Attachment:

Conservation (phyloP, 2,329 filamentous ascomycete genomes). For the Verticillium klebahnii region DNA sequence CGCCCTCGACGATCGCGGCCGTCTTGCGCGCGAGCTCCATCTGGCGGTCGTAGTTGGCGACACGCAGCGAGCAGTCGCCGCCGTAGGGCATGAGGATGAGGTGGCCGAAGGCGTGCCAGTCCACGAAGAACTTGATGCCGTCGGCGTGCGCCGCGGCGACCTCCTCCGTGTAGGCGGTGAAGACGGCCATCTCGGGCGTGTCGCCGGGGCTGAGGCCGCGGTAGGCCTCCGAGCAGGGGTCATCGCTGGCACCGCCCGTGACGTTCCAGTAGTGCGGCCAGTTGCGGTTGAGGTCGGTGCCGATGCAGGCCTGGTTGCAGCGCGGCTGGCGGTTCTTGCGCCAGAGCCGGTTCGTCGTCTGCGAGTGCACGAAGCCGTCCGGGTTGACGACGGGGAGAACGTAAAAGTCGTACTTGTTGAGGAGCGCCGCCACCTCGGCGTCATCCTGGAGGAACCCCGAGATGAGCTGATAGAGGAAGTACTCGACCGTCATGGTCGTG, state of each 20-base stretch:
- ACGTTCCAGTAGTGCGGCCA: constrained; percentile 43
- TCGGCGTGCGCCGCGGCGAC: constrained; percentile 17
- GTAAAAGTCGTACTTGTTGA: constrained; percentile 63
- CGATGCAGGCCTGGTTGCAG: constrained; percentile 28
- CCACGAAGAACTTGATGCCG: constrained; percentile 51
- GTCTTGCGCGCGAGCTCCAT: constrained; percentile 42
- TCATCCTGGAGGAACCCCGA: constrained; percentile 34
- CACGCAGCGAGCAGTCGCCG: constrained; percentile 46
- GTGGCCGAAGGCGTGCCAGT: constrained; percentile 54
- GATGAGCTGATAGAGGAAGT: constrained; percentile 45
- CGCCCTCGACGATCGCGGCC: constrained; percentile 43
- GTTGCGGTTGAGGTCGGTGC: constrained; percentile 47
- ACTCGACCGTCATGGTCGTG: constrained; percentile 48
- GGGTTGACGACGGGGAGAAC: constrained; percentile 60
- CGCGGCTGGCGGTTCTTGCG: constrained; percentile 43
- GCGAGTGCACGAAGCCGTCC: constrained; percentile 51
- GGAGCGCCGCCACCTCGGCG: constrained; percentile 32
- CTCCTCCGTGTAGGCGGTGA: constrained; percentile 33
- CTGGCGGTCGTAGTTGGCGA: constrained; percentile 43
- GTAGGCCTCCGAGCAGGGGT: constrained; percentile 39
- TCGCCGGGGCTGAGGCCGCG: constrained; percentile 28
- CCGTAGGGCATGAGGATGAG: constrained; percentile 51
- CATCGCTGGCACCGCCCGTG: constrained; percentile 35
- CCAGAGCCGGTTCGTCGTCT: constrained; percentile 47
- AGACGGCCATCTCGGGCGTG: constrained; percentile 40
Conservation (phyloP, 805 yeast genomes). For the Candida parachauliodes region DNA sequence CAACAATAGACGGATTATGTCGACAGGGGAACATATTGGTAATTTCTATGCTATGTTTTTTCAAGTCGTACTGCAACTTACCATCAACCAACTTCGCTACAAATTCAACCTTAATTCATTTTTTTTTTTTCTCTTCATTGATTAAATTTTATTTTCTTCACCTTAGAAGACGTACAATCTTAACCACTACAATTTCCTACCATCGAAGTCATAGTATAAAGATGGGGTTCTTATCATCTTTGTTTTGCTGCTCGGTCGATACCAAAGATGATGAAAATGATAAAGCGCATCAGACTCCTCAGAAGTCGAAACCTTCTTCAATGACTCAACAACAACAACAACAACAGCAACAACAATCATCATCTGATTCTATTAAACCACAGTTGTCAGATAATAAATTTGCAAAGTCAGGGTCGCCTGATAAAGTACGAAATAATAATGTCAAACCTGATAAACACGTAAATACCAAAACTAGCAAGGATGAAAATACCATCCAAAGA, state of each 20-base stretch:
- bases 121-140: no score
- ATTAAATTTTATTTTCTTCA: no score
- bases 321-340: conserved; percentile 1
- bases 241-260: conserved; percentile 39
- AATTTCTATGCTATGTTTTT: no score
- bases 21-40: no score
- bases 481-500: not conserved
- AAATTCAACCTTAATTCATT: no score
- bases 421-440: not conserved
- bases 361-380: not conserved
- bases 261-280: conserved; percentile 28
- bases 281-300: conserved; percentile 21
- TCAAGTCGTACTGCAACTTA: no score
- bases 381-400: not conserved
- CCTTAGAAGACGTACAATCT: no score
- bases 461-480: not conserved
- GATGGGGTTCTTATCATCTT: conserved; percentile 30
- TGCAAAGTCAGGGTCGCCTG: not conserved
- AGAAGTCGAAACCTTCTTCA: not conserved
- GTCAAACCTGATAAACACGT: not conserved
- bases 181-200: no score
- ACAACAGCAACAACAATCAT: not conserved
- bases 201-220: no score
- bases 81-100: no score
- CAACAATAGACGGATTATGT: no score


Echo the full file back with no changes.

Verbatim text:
Conservation (phyloP, 2,329 filamentous ascomycete genomes). For the Verticillium klebahnii region DNA sequence CGCCCTCGACGATCGCGGCCGTCTTGCGCGCGAGCTCCATCTGGCGGTCGTAGTTGGCGACACGCAGCGAGCAGTCGCCGCCGTAGGGCATGAGGATGAGGTGGCCGAAGGCGTGCCAGTCCACGAAGAACTTGATGCCGTCGGCGTGCGCCGCGGCGACCTCCTCCGTGTAGGCGGTGAAGACGGCCATCTCGGGCGTGTCGCCGGGGCTGAGGCCGCGGTAGGCCTCCGAGCAGGGGTCATCGCTGGCACCGCCCGTGACGTTCCAGTAGTGCGGCCAGTTGCGGTTGAGGTCGGTGCCGATGCAGGCCTGGTTGCAGCGCGGCTGGCGGTTCTTGCGCCAGAGCCGGTTCGTCGTCTGCGAGTGCACGAAGCCGTCCGGGTTGACGACGGGGAGAACGTAAAAGTCGTACTTGTTGAGGAGCGCCGCCACCTCGGCGTCATCCTGGAGGAACCCCGAGATGAGCTGATAGAGGAAGTACTCGACCGTCATGGTCGTG, state of each 20-base stretch:
- ACGTTCCAGTAGTGCGGCCA: constrained; percentile 43
- TCGGCGTGCGCCGCGGCGAC: constrained; percentile 17
- GTAAAAGTCGTACTTGTTGA: constrained; percentile 63
- CGATGCAGGCCTGGTTGCAG: constrained; percentile 28
- CCACGAAGAACTTGATGCCG: constrained; percentile 51
- GTCTTGCGCGCGAGCTCCAT: constrained; percentile 42
- TCATCCTGGAGGAACCCCGA: constrained; percentile 34
- CACGCAGCGAGCAGTCGCCG: constrained; percentile 46
- GTGGCCGAAGGCGTGCCAGT: constrained; percentile 54
- GATGAGCTGATAGAGGAAGT: constrained; percentile 45
- CGCCCTCGACGATCGCGGCC: constrained; percentile 43
- GTTGCGGTTGAGGTCGGTGC: constrained; percentile 47
- ACTCGACCGTCATGGTCGTG: constrained; percentile 48
- GGGTTGACGACGGGGAGAAC: constrained; percentile 60
- CGCGGCTGGCGGTTCTTGCG: constrained; percentile 43
- GCGAGTGCACGAAGCCGTCC: constrained; percentile 51
- GGAGCGCCGCCACCTCGGCG: constrained; percentile 32
- CTCCTCCGTGTAGGCGGTGA: constrained; percentile 33
- CTGGCGGTCGTAGTTGGCGA: constrained; percentile 43
- GTAGGCCTCCGAGCAGGGGT: constrained; percentile 39
- TCGCCGGGGCTGAGGCCGCG: constrained; percentile 28
- CCGTAGGGCATGAGGATGAG: constrained; percentile 51
- CATCGCTGGCACCGCCCGTG: constrained; percentile 35
- CCAGAGCCGGTTCGTCGTCT: constrained; percentile 47
- AGACGGCCATCTCGGGCGTG: constrained; percentile 40
Conservation (phyloP, 805 yeast genomes). For the Candida parachauliodes region DNA sequence CAACAATAGACGGATTATGTCGACAGGGGAACATATTGGTAATTTCTATGCTATGTTTTTTCAAGTCGTACTGCAACTTACCATCAACCAACTTCGCTACAAATTCAACCTTAATTCATTTTTTTTTTTTCTCTTCATTGATTAAATTTTATTTTCTTCACCTTAGAAGACGTACAATCTTAACCACTACAATTTCCTACCATCGAAGTCATAGTATAAAGATGGGGTTCTTATCATCTTTGTTTTGCTGCTCGGTCGATACCAAAGATGATGAAAATGATAAAGCGCATCAGACTCCTCAGAAGTCGAAACCTTCTTCAATGACTCAACAACAACAACAACAACAGCAACAACAATCATCATCTGATTCTATTAAACCACAGTTGTCAGATAATAAATTTGCAAAGTCAGGGTCGCCTGATAAAGTACGAAATAATAATGTCAAACCTGATAAACACGTAAATACCAAAACTAGCAAGGATGAAAATACCATCCAAAGA, state of each 20-base stretch:
- bases 121-140: no score
- ATTAAATTTTATTTTCTTCA: no score
- bases 321-340: conserved; percentile 1
- bases 241-260: conserved; percentile 39
- AATTTCTATGCTATGTTTTT: no score
- bases 21-40: no score
- bases 481-500: not conserved
- AAATTCAACCTTAATTCATT: no score
- bases 421-440: not conserved
- bases 361-380: not conserved
- bases 261-280: conserved; percentile 28
- bases 281-300: conserved; percentile 21
- TCAAGTCGTACTGCAACTTA: no score
- bases 381-400: not conserved
- CCTTAGAAGACGTACAATCT: no score
- bases 461-480: not conserved
- GATGGGGTTCTTATCATCTT: conserved; percentile 30
- TGCAAAGTCAGGGTCGCCTG: not conserved
- AGAAGTCGAAACCTTCTTCA: not conserved
- GTCAAACCTGATAAACACGT: not conserved
- bases 181-200: no score
- ACAACAGCAACAACAATCAT: not conserved
- bases 201-220: no score
- bases 81-100: no score
- CAACAATAGACGGATTATGT: no score